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Panarchy

From Academic Kids

The word panarchy was invented and the concept proposed by the French political scientist, Paul Emile de Puydt in 1860. He proposed panarchy as a solution to wasteful revolutions (see also Panarchism).

The word panarchy fell out of use in the field of political science, but was resurrected with an updated meaning by international relations scholars like Mark Salter and Paul B Hartzog.

The website Panarchy.com states that "Panarchy is complexity and networked governance in the information age, including economics, sociology, culture, political science, commons, etc."

The modern usage of panarchy is best summed up by a quote from James Rosenau:

"A new form of anarchy has evolved in the current period -- one that involves not only the absence of a highest authority but that also encompasses such an extensive disaggregation of authority as to allow for much greater flexibility, innovation, and experimentation" (Rosenau, 1995).

What is Panarchy?

According to its supporters, panarchy is the pattern of relationships that characterizes and define the next era in human civilization. The totality of these relations - political, economic, social - is meant to constitute global governance in the network age.

Mark Salter offers this definition: "Panarchy means an inclusive, universal system of governance in which all may participate meaningfully" (Sewell and Salter, 1995).

Why "Panarchy"?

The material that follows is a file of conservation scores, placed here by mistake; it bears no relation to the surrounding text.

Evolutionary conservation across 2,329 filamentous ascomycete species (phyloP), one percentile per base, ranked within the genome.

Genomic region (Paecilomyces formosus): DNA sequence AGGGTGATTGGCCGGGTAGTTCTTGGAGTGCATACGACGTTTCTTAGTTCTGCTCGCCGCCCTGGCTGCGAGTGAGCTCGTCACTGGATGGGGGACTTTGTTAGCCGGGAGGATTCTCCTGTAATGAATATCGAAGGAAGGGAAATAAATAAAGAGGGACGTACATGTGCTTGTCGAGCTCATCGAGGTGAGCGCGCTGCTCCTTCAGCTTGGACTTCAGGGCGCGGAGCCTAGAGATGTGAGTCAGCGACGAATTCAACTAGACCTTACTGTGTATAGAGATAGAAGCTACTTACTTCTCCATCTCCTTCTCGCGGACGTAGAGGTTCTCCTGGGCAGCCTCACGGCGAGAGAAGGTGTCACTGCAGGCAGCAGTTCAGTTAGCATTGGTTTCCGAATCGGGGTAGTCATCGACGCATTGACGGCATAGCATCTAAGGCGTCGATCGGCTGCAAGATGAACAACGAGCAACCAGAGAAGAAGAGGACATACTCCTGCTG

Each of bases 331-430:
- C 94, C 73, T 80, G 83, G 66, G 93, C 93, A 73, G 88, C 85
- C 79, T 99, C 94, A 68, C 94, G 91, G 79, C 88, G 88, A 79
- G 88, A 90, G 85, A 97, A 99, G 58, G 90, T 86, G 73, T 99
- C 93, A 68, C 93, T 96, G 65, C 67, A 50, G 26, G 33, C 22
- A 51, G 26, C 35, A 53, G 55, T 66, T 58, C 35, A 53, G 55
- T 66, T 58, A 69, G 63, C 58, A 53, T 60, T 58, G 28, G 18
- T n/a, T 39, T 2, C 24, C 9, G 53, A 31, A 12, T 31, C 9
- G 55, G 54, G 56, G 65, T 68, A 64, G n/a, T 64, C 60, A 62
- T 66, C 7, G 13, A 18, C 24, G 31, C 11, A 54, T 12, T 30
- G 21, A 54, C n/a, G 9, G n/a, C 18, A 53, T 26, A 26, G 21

"Panarchy" is a play on words that includes many of the concepts inherent in Panarchy.

"Pan-" means all, whole, global. Panarchy in this sense is the truly global emergence of the system of relations that characterizes Panarchy.

"Pan" was a Greek nature deity. Mark Salter, one of the co-resurrectors of the word, remarks "the pan within panarchy evokes the playful Greek god Pan of sylvan and pastoral tranquillity, overseer of forests, shepherd of shepherds and their flocks. It thus connotes an archetypal steward of biospheric well-being....capable of sustaining generations yet unborn" (Sewell and Salter, 1995).

"PAN" is also an acronym for Personal Area Network. A personal area network is the interconnection of information technology devices within the range of an individual person, usually by wireless. PAN's make possible a truly decentralized and global citizenry.

Gunderson and Holling, in their book Panarchy: Understanding Transformations in Systems of Humans and Nature also coincidentally coined the term, saying:

"The term [panarchy] was coined as an antithesis to the word hierarchy (literally, sacred rules). Our view is that panarchy is a framework of nature's rules, hinted at by the name of the Greek god of nature, Pan."

and

"[We needed to] invent another term that captures the adaptive and evolutionary nature of adaptive cycles that are nested one within the other across space and time scales."

For Gunderson and Holling,

"The cross-scale, interdisciplinary, and dynamic nature of the theory has led us to coin the term panarchy for it. Its essential focus is to rationalize the interplay between change and persistence, between the predictable and unpredictable."

Thus

"A panarchy is a cross-scale, nested set of adaptive cycles."

And finally, in their work on "netwar," David Ronfeldt and John Arquilla state that:

"The design is a heterarchy, but also what might be termed a panarchy.


External links

  • Panarchy.org (http://www.panarchy.org/) -- Original usage
  • Panarchy.com (http://www.panarchy.com/) -- Modern usage, Writings and Discussion
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